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Category Archives: New England Securities

A Closer Look At New England Securities

Martin Wegener, a former financial representative for New England Securities, is accused of fleecing investors out of millions of dollars through an elaborate investment scam. The Securities and Exchange Commission (SEC) filed fraud charges against Wegener on June 14, 2010, accusing the one-time broker of scamming investors out of at least $6.5 million.

From December 1998 to May 2010, Wegener worked as a registered representative for New England Securities. According to the SEC, it’s during his employment at New England Securities that the investment scam allegedly occurred undetected.

In the SEC’s complaint, Wegener is accused of encouraging investors to withdraw funds from their New England Securities brokerage accounts so that he could, in turn, invest their money in certain publicly traded securities, publicly traded mutual funds, and other investment vehicles such as certificates of deposit or private businesses. In reality, however, Wegener deposited the money into bank accounts in the name of Wealth Resources.

As it turns out, the sole owner of Wealth Resources was Wegener.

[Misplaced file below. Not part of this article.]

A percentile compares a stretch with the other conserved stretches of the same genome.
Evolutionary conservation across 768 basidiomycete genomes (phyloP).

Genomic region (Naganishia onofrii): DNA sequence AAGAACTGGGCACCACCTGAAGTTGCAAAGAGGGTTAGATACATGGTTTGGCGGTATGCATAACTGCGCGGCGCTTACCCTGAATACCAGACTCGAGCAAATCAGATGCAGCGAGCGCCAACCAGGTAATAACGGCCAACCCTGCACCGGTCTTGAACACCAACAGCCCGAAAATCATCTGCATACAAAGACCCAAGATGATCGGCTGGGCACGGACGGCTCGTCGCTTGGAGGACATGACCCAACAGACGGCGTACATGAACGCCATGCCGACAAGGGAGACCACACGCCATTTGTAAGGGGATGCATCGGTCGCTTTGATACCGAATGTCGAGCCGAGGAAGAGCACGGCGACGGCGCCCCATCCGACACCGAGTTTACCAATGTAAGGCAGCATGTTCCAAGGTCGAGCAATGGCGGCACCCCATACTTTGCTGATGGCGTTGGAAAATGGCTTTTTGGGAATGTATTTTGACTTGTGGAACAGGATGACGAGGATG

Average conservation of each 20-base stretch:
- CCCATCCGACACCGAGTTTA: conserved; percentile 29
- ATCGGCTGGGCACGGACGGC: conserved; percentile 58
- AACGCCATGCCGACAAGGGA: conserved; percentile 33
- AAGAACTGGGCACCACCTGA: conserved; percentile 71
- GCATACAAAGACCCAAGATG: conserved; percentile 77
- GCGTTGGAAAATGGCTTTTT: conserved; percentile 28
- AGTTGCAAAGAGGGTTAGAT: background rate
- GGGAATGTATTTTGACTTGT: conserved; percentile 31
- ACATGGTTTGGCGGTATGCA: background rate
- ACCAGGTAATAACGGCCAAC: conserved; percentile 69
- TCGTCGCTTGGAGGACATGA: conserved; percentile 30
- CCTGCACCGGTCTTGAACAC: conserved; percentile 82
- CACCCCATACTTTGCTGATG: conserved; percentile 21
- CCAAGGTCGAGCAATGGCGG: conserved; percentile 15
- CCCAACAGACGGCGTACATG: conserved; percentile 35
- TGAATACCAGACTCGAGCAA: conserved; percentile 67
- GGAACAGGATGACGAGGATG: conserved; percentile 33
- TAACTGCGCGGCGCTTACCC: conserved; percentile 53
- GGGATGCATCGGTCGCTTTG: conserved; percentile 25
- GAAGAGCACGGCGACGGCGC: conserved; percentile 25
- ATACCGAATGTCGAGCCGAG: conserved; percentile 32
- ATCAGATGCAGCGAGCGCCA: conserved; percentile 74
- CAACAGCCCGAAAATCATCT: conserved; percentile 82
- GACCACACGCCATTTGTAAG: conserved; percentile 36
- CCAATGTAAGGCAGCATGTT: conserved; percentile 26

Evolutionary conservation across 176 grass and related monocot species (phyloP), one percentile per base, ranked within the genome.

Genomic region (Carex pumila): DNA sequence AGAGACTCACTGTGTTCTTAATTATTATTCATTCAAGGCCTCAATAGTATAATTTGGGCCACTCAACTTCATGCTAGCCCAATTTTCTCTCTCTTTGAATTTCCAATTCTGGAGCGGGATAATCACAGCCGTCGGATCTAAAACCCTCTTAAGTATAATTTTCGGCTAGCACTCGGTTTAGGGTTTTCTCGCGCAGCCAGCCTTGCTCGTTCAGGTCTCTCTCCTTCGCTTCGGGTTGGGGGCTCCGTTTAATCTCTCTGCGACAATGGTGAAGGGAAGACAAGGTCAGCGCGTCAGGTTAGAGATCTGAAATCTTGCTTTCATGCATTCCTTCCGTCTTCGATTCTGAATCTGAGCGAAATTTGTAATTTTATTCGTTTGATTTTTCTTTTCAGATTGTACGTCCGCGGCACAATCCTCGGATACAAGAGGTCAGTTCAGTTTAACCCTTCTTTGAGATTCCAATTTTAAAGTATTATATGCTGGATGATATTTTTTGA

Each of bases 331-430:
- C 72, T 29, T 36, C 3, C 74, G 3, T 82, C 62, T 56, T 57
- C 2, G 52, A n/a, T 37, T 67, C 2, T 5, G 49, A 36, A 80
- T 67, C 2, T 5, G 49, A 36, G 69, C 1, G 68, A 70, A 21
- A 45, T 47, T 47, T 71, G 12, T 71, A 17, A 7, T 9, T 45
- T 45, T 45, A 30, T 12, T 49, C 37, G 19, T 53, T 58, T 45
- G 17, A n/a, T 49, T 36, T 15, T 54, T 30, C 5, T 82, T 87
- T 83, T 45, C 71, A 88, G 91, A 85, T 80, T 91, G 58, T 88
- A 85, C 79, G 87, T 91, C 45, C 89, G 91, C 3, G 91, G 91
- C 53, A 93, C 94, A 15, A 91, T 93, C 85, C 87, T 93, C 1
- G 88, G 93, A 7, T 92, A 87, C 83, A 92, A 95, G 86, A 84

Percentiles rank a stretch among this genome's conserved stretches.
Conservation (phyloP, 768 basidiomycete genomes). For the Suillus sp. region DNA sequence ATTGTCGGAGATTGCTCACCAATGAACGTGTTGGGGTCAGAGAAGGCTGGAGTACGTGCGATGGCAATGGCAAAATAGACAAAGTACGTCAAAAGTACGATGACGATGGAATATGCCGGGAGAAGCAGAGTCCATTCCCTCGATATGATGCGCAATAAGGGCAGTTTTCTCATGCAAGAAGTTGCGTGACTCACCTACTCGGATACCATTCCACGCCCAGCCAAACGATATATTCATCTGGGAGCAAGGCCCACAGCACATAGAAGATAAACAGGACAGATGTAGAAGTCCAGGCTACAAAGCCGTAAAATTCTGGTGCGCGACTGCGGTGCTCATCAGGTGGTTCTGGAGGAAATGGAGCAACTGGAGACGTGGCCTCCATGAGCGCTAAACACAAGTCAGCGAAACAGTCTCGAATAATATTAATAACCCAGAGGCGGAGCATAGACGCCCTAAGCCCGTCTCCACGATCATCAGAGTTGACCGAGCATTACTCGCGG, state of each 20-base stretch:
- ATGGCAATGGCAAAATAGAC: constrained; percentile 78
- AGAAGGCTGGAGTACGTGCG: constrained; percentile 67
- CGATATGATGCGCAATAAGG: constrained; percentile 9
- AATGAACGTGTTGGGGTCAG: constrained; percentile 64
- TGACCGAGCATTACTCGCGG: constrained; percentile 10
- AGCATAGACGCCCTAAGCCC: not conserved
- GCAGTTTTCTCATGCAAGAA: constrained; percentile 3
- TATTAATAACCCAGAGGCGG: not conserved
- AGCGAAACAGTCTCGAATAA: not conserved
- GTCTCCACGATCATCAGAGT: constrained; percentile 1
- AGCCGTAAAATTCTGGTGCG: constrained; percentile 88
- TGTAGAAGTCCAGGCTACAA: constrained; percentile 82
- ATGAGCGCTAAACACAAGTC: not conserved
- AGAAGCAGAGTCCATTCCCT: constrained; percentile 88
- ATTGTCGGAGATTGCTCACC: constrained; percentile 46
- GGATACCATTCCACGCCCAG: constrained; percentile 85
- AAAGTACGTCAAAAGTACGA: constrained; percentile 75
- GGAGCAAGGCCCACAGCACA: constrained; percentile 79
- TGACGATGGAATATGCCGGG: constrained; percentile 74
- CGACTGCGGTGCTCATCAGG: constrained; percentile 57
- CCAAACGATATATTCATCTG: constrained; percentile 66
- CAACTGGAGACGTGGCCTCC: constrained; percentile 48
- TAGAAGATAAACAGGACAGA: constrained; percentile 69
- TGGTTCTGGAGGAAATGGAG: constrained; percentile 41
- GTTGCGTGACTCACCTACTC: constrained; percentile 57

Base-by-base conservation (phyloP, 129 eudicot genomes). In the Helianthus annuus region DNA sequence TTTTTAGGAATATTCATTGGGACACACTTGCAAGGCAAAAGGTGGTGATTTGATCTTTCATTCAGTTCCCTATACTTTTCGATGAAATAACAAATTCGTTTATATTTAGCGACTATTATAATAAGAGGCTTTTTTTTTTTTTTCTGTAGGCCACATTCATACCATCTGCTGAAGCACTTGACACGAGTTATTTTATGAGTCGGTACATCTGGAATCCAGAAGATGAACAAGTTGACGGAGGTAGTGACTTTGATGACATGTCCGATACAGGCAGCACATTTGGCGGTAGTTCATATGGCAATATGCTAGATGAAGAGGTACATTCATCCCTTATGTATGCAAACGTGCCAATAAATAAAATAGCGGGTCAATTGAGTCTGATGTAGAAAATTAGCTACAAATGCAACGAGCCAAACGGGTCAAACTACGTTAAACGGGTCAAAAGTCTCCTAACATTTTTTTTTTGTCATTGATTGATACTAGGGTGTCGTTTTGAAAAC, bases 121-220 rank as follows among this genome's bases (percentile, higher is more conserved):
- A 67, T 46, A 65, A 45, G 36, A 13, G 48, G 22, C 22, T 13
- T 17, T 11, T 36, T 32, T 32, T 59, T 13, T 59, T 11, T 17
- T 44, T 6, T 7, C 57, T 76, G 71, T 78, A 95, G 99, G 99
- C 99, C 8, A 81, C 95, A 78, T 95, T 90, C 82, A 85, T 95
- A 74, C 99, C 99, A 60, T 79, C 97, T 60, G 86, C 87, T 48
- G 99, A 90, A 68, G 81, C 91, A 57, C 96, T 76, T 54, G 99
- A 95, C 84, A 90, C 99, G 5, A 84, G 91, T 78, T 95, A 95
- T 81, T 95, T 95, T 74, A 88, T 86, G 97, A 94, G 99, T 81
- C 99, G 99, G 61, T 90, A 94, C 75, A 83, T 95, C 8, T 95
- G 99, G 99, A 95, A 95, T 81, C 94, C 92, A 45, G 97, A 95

In order to maintain the appearance of legitimate investing, Wegener provided customers with purported “brokerage account” statements from Wealth Resources, which falsely showed that Wegener had placed their money in a variety of investments.

The SEC says that never happened. Instead, Wegener used investors’ money for his personal gain.

Wegener reportedly operated his scam from at least 2007 through March 2010.

New England Securities is the licensed broker/dealer of New England Financial. Whether New England Securities could face regulatory sanctions in the future for failing to properly supervise Wegener remains to be seen. If that happens, however, it would not be the first time that New England Securities has been called on the carpet for supervisory violations.

According to the Financial Industry Regulatory Authority’s BrokerCheck, New England Securities paid a $500,000 fine in connection to that very issue in March 2009. Earlier that same year, the company was fined $1.2 million by FINRA for, among other things, failing to “establish, implement and enforce a supervisory system designed to monitor compliance with regard to participation of associated persons in outside business activities and private securities transactions.”

On March 24, 2010, New England Securities submitted an offer of settlement with the Massachusetts Securities Division over alleged supervisory violations of former representatives and sales of promissory notes.

Stock Broker Fraud Case Involving Martin Wegener Offers Lesson For Investors

The alleged stock broker fraud case involving Martin Wegener offers insight into what investors can do to avoid becoming victims of investment scams. On June 14, the Securities and Exchange Commission (SEC) charged Wegener and his companies – Wealth Resources, Inc. and Wealth Resources, LLC – with defrauding investors out of at least $6.5 million.